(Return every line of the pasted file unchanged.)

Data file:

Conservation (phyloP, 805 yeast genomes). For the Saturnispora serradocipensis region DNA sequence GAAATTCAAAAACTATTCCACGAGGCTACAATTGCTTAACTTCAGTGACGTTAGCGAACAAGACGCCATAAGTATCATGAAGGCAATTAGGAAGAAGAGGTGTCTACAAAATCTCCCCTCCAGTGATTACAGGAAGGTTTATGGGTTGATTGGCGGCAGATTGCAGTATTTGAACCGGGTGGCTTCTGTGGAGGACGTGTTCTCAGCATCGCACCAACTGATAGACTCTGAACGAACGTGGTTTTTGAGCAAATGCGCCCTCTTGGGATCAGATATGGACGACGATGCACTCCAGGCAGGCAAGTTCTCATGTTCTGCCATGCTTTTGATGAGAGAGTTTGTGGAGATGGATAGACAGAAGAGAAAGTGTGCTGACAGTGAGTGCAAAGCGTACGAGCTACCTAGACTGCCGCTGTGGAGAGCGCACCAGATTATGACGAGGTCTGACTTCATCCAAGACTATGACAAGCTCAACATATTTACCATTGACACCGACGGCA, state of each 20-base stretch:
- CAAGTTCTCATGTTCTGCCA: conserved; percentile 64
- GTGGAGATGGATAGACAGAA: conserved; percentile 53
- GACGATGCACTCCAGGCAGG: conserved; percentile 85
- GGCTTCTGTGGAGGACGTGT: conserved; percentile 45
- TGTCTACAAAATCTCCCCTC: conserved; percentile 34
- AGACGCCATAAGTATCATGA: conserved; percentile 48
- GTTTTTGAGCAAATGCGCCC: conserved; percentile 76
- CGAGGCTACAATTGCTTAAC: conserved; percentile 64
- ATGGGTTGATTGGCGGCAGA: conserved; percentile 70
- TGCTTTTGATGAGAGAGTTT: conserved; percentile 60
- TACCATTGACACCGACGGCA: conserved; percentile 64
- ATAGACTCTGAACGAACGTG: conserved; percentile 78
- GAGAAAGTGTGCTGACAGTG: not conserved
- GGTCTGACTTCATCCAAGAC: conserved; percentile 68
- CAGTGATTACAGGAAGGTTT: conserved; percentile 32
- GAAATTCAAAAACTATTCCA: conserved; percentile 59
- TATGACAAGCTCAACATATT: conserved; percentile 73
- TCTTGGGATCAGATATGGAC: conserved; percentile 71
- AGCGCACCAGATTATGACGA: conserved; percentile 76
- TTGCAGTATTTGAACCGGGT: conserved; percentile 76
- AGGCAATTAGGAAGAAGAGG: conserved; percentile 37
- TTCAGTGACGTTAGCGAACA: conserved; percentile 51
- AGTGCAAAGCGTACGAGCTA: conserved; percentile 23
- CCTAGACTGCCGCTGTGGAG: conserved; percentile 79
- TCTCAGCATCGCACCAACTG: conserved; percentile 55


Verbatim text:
Conservation (phyloP, 805 yeast genomes). For the Saturnispora serradocipensis region DNA sequence GAAATTCAAAAACTATTCCACGAGGCTACAATTGCTTAACTTCAGTGACGTTAGCGAACAAGACGCCATAAGTATCATGAAGGCAATTAGGAAGAAGAGGTGTCTACAAAATCTCCCCTCCAGTGATTACAGGAAGGTTTATGGGTTGATTGGCGGCAGATTGCAGTATTTGAACCGGGTGGCTTCTGTGGAGGACGTGTTCTCAGCATCGCACCAACTGATAGACTCTGAACGAACGTGGTTTTTGAGCAAATGCGCCCTCTTGGGATCAGATATGGACGACGATGCACTCCAGGCAGGCAAGTTCTCATGTTCTGCCATGCTTTTGATGAGAGAGTTTGTGGAGATGGATAGACAGAAGAGAAAGTGTGCTGACAGTGAGTGCAAAGCGTACGAGCTACCTAGACTGCCGCTGTGGAGAGCGCACCAGATTATGACGAGGTCTGACTTCATCCAAGACTATGACAAGCTCAACATATTTACCATTGACACCGACGGCA, state of each 20-base stretch:
- CAAGTTCTCATGTTCTGCCA: conserved; percentile 64
- GTGGAGATGGATAGACAGAA: conserved; percentile 53
- GACGATGCACTCCAGGCAGG: conserved; percentile 85
- GGCTTCTGTGGAGGACGTGT: conserved; percentile 45
- TGTCTACAAAATCTCCCCTC: conserved; percentile 34
- AGACGCCATAAGTATCATGA: conserved; percentile 48
- GTTTTTGAGCAAATGCGCCC: conserved; percentile 76
- CGAGGCTACAATTGCTTAAC: conserved; percentile 64
- ATGGGTTGATTGGCGGCAGA: conserved; percentile 70
- TGCTTTTGATGAGAGAGTTT: conserved; percentile 60
- TACCATTGACACCGACGGCA: conserved; percentile 64
- ATAGACTCTGAACGAACGTG: conserved; percentile 78
- GAGAAAGTGTGCTGACAGTG: not conserved
- GGTCTGACTTCATCCAAGAC: conserved; percentile 68
- CAGTGATTACAGGAAGGTTT: conserved; percentile 32
- GAAATTCAAAAACTATTCCA: conserved; percentile 59
- TATGACAAGCTCAACATATT: conserved; percentile 73
- TCTTGGGATCAGATATGGAC: conserved; percentile 71
- AGCGCACCAGATTATGACGA: conserved; percentile 76
- TTGCAGTATTTGAACCGGGT: conserved; percentile 76
- AGGCAATTAGGAAGAAGAGG: conserved; percentile 37
- TTCAGTGACGTTAGCGAACA: conserved; percentile 51
- AGTGCAAAGCGTACGAGCTA: conserved; percentile 23
- CCTAGACTGCCGCTGTGGAG: conserved; percentile 79
- TCTCAGCATCGCACCAACTG: conserved; percentile 55